Jan. 6, 2023: Education Bills, a COLA, & Student Debt Relief

Header reads: Texas A-F-T. The Hotline.

Friday, Jan. 6, 2023

2023 is centered amid a fireworks explosion

Welcome to 2023, and the 88th Texas Legislature

Happy new year! For those on their way back to classrooms, buses, and school campuses, we wish you a soft landing and a happy return.

In Austin, Texas AFT is gearing up for another return — of the Texas Legislature. Next week, lawmakers will be sworn in at the Capitol for the 88th Texas Legislature. While the session doesn’t start until Tuesday, we have seen a flurry of activity already with nearly 1,500 bills filed. Many of these bills affect public education, and we’re thrilled to see several that align with our union’s Respect Agenda.

In this week’s Hotline: 

  • Our preview of the legislative session, including 2023’s first batch of good bills
  • The fight to win a COLA for Texas retired educators
  • A recent win for Texas AFT and public education in the Texas Supreme Court
  • Details on the American Teacher Act, which would make a national minimum salary for teachers
  • Attorney General Ken Paxton has joined the legal fray against the Biden Administration’s student debt relief plan

— Texas Legislature

88th Texas Legislature: Public Education Preview

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Next Tuesday, the Texas Legislature will gavel in for its 88th legislative session. Over the next five months, both the Senate and the House of Representatives will write bills, hear testimony, and pass laws that will affect every Texan but especially school employees, retired educators, students, parents, and anyone directly involved with our public schools.

Texas AFT has a full slate of events to kick off the new legislative session next week, including work at the Capitol to advocate for our Respect Agenda and virtual meetings for AFT members to plug into the session. Read more online or sign up for our Jan. 11 advocacy training and our Jan. 12 legislative briefing.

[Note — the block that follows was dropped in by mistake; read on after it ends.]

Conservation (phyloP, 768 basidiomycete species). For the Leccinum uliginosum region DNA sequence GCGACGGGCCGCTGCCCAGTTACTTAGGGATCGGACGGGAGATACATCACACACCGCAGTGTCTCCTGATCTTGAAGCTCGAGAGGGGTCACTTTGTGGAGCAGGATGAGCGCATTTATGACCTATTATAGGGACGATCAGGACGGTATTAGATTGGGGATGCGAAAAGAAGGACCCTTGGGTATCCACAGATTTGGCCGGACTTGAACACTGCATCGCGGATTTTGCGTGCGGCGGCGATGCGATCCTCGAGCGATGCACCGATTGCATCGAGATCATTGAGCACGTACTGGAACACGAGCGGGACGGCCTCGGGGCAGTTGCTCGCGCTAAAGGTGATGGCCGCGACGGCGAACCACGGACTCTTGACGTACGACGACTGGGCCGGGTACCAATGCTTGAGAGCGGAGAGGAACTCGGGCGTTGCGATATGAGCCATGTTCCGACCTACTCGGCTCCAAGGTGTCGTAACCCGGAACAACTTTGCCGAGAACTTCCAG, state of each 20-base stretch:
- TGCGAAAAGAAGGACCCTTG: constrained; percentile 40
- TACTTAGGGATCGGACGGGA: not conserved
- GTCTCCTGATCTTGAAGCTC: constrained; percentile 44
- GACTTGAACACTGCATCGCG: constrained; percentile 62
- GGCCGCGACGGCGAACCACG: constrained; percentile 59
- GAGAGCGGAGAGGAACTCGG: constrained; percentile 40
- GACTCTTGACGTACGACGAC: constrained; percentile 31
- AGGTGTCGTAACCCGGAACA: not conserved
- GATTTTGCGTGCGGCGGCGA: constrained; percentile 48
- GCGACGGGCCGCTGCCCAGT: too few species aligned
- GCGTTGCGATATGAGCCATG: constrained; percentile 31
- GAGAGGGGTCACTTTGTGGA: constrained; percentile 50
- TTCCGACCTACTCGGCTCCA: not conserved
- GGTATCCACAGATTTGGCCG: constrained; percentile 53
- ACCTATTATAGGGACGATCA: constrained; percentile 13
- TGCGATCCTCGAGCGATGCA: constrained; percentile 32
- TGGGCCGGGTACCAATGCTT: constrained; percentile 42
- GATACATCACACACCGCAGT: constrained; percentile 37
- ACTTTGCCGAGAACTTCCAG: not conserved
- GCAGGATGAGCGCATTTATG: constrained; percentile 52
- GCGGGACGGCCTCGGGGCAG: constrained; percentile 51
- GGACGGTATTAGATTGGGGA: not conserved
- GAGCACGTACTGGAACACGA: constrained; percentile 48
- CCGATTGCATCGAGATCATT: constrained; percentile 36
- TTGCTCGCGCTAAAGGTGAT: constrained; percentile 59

Good Bills of the Week

Though legislators aren’t sworn in officially until Tuesday, members of both houses are already hard at work drafting bills. As of today, Texas representatives have filed over 1,200 bills, and senators have filed over 300 bills. Hundreds of these bills relate to public education, and we expect hundreds more by the time bill filing ends March 10.

  • HB 770 by Alma Allen (D-Houston) would provide an across-the-board step increase plus $400 to all certified educators.
  • HB 1115 by Ana Hernandez (D-Houston) and HB 1137 by Armando Martinez (D-Weslaco) would tie TRS annuities to inflation.
  • HB 301 by Glenn Rogers (R-Graford) would provide a 6% TRS cost-of-living adjustment capped at $100 per month for all TRS members who retired before August 2021.
  • SB 193 by Borris Miles (D-Houston) would require schools to alert parents if a school has no on-campus nurse.
  • HB 991 by Terry Meza (D-Dallas) would establish a $15 minimum wage for school bus drivers.
  • HB 977 by Gary VanDeaver (R-New Boston) would create a commission to improve current assessment and accountability systems.
  • HB 342 by John Bucy (D-Round Rock) would provide full-day Pre-K to 3- and 4-year-olds.

You can read more of our thoughts on the upcoming session on our website.

Text is an invite to the Texas A-F-T all-member legislative briefing on Thursday, January 12, from six to seven thirty p-m.

The 88th Texas Legislature convenes next week, and we have work to do to pass real change for Texas public schools & school employees.

Texas AFT has rolled out our union’s Respect Agenda, and we want to make sure our members statewide know what’s at stake in Austin. All Texas AFT members are invited to a 90-minute webinar Thursday, Jan. 12, about what to expect in the session and how you can get involved.

— Retirement Security

Retirees Sound the Alarm on TRS COLA in Local News

The upcoming 88th Texas legislative session is poised to be a consequential one for retired teachers. No teacher who retired in the past 19 years has ever received a cost-of-living adjustment (COLA) to their TRS annuity. But after all these years, there is finally hope on the horizon for a significant COLA, as many prominent state leaders have already signaled their support.

Ahead of the session, retiree activists across the state are drawing attention to the issue by publishing letters to the editor in their local papers.